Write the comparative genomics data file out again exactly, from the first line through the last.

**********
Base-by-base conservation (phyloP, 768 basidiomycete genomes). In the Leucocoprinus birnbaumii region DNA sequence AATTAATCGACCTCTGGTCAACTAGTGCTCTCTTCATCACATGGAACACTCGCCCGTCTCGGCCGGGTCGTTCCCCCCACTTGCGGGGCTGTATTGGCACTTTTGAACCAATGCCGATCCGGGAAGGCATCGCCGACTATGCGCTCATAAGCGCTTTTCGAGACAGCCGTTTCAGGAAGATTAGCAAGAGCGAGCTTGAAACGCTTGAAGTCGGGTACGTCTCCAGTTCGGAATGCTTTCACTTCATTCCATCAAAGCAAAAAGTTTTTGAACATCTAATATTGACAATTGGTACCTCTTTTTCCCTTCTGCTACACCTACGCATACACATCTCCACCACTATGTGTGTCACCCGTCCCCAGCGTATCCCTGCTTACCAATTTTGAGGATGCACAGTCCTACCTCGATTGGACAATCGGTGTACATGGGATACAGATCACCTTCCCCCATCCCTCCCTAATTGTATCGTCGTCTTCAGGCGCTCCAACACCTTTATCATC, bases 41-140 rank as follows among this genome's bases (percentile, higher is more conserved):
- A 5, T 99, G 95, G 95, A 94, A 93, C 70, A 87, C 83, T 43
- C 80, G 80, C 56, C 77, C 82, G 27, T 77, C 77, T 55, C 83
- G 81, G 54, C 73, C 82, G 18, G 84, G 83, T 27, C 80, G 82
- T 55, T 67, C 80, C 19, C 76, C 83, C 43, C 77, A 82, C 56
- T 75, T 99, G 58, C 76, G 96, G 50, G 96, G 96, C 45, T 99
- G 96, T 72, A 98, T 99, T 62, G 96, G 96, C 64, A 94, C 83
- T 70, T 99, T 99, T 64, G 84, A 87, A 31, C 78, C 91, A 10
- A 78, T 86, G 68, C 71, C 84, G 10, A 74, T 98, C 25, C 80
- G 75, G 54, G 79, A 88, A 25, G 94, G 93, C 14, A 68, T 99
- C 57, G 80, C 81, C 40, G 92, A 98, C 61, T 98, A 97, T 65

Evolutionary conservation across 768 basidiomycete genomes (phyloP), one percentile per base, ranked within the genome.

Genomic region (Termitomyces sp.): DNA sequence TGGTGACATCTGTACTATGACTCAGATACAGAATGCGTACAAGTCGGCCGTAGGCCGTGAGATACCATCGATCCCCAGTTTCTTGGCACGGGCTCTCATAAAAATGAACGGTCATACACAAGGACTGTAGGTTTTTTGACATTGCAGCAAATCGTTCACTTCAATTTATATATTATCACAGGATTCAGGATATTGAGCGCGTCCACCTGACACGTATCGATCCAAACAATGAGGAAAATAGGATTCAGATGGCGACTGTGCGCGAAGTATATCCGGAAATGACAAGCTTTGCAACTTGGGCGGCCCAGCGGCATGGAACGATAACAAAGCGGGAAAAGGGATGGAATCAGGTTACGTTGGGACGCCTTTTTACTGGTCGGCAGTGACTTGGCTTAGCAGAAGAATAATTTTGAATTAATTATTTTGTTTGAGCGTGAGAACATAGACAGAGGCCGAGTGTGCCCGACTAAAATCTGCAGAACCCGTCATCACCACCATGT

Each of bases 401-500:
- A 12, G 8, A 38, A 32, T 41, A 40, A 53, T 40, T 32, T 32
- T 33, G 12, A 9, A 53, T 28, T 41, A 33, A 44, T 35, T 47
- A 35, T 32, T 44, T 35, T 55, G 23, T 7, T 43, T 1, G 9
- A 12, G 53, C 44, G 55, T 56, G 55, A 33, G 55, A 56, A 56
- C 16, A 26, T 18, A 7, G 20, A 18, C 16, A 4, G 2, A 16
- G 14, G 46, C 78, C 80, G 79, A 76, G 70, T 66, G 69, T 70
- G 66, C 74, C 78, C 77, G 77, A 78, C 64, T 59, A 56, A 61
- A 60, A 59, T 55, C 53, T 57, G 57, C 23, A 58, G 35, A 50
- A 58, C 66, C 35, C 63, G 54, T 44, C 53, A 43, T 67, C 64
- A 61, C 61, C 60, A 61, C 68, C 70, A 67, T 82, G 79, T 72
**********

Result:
Base-by-base conservation (phyloP, 768 basidiomycete genomes). In the Leucocoprinus birnbaumii region DNA sequence AATTAATCGACCTCTGGTCAACTAGTGCTCTCTTCATCACATGGAACACTCGCCCGTCTCGGCCGGGTCGTTCCCCCCACTTGCGGGGCTGTATTGGCACTTTTGAACCAATGCCGATCCGGGAAGGCATCGCCGACTATGCGCTCATAAGCGCTTTTCGAGACAGCCGTTTCAGGAAGATTAGCAAGAGCGAGCTTGAAACGCTTGAAGTCGGGTACGTCTCCAGTTCGGAATGCTTTCACTTCATTCCATCAAAGCAAAAAGTTTTTGAACATCTAATATTGACAATTGGTACCTCTTTTTCCCTTCTGCTACACCTACGCATACACATCTCCACCACTATGTGTGTCACCCGTCCCCAGCGTATCCCTGCTTACCAATTTTGAGGATGCACAGTCCTACCTCGATTGGACAATCGGTGTACATGGGATACAGATCACCTTCCCCCATCCCTCCCTAATTGTATCGTCGTCTTCAGGCGCTCCAACACCTTTATCATC, bases 41-140 rank as follows among this genome's bases (percentile, higher is more conserved):
- A 5, T 99, G 95, G 95, A 94, A 93, C 70, A 87, C 83, T 43
- C 80, G 80, C 56, C 77, C 82, G 27, T 77, C 77, T 55, C 83
- G 81, G 54, C 73, C 82, G 18, G 84, G 83, T 27, C 80, G 82
- T 55, T 67, C 80, C 19, C 76, C 83, C 43, C 77, A 82, C 56
- T 75, T 99, G 58, C 76, G 96, G 50, G 96, G 96, C 45, T 99
- G 96, T 72, A 98, T 99, T 62, G 96, G 96, C 64, A 94, C 83
- T 70, T 99, T 99, T 64, G 84, A 87, A 31, C 78, C 91, A 10
- A 78, T 86, G 68, C 71, C 84, G 10, A 74, T 98, C 25, C 80
- G 75, G 54, G 79, A 88, A 25, G 94, G 93, C 14, A 68, T 99
- C 57, G 80, C 81, C 40, G 92, A 98, C 61, T 98, A 97, T 65

Evolutionary conservation across 768 basidiomycete genomes (phyloP), one percentile per base, ranked within the genome.

Genomic region (Termitomyces sp.): DNA sequence TGGTGACATCTGTACTATGACTCAGATACAGAATGCGTACAAGTCGGCCGTAGGCCGTGAGATACCATCGATCCCCAGTTTCTTGGCACGGGCTCTCATAAAAATGAACGGTCATACACAAGGACTGTAGGTTTTTTGACATTGCAGCAAATCGTTCACTTCAATTTATATATTATCACAGGATTCAGGATATTGAGCGCGTCCACCTGACACGTATCGATCCAAACAATGAGGAAAATAGGATTCAGATGGCGACTGTGCGCGAAGTATATCCGGAAATGACAAGCTTTGCAACTTGGGCGGCCCAGCGGCATGGAACGATAACAAAGCGGGAAAAGGGATGGAATCAGGTTACGTTGGGACGCCTTTTTACTGGTCGGCAGTGACTTGGCTTAGCAGAAGAATAATTTTGAATTAATTATTTTGTTTGAGCGTGAGAACATAGACAGAGGCCGAGTGTGCCCGACTAAAATCTGCAGAACCCGTCATCACCACCATGT

Each of bases 401-500:
- A 12, G 8, A 38, A 32, T 41, A 40, A 53, T 40, T 32, T 32
- T 33, G 12, A 9, A 53, T 28, T 41, A 33, A 44, T 35, T 47
- A 35, T 32, T 44, T 35, T 55, G 23, T 7, T 43, T 1, G 9
- A 12, G 53, C 44, G 55, T 56, G 55, A 33, G 55, A 56, A 56
- C 16, A 26, T 18, A 7, G 20, A 18, C 16, A 4, G 2, A 16
- G 14, G 46, C 78, C 80, G 79, A 76, G 70, T 66, G 69, T 70
- G 66, C 74, C 78, C 77, G 77, A 78, C 64, T 59, A 56, A 61
- A 60, A 59, T 55, C 53, T 57, G 57, C 23, A 58, G 35, A 50
- A 58, C 66, C 35, C 63, G 54, T 44, C 53, A 43, T 67, C 64
- A 61, C 61, C 60, A 61, C 68, C 70, A 67, T 82, G 79, T 72